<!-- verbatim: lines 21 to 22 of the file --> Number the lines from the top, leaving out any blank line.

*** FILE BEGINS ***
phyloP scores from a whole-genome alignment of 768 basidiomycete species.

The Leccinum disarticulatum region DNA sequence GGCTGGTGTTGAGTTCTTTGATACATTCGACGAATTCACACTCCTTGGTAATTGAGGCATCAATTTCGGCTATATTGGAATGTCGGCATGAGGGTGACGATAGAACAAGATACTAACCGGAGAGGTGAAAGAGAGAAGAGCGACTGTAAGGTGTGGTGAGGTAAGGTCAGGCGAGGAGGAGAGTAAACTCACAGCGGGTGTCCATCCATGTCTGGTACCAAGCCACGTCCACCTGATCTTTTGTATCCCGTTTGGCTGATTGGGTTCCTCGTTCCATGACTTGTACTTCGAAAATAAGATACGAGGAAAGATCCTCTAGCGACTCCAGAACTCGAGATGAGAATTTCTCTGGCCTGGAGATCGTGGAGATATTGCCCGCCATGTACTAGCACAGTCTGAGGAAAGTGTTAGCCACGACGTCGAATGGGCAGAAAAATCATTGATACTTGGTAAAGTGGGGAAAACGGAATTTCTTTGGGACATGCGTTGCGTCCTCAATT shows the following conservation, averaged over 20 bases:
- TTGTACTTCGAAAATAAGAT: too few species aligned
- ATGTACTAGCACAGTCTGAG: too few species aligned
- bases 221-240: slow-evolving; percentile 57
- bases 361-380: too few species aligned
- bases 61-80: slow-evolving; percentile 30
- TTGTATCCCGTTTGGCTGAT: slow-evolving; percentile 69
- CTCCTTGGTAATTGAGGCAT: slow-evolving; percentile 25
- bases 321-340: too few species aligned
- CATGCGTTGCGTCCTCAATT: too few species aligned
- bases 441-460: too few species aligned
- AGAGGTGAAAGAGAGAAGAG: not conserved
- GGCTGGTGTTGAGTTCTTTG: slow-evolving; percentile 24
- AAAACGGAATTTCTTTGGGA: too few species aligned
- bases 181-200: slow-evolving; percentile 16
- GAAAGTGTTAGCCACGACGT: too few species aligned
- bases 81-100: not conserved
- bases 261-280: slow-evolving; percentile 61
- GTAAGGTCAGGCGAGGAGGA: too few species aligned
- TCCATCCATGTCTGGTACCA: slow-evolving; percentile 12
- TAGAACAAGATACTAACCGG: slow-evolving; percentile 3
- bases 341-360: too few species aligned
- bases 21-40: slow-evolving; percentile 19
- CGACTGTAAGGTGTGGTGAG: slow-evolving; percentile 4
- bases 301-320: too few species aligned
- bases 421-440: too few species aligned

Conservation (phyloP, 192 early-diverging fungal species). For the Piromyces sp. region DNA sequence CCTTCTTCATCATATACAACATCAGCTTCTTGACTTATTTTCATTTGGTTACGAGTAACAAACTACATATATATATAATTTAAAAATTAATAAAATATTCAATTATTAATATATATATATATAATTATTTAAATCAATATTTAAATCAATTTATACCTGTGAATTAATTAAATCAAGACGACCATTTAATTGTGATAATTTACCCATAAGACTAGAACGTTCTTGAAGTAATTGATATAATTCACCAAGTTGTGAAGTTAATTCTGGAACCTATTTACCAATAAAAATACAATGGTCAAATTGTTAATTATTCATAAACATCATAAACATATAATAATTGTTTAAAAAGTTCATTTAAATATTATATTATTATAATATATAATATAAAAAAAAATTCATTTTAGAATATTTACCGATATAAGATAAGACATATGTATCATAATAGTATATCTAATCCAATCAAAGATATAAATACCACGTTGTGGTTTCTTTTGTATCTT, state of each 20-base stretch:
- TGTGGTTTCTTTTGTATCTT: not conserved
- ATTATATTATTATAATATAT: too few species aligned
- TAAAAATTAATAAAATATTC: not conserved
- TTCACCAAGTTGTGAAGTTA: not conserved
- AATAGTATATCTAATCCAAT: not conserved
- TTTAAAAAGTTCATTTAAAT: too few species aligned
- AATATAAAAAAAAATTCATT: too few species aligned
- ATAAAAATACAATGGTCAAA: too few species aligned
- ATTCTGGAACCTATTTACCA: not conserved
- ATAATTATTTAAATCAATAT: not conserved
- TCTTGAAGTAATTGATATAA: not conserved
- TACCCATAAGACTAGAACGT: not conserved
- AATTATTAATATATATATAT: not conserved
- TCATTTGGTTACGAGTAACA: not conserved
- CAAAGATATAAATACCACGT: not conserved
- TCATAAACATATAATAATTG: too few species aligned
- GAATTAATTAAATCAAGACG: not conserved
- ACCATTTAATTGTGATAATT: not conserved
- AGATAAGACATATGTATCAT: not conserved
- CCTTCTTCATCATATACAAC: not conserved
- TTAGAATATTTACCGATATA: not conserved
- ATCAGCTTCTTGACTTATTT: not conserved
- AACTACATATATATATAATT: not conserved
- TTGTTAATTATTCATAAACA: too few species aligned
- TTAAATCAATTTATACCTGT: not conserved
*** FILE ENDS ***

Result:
- TCCATCCATGTCTGGTACCA: slow-evolving; percentile 12
- TAGAACAAGATACTAACCGG: slow-evolving; percentile 3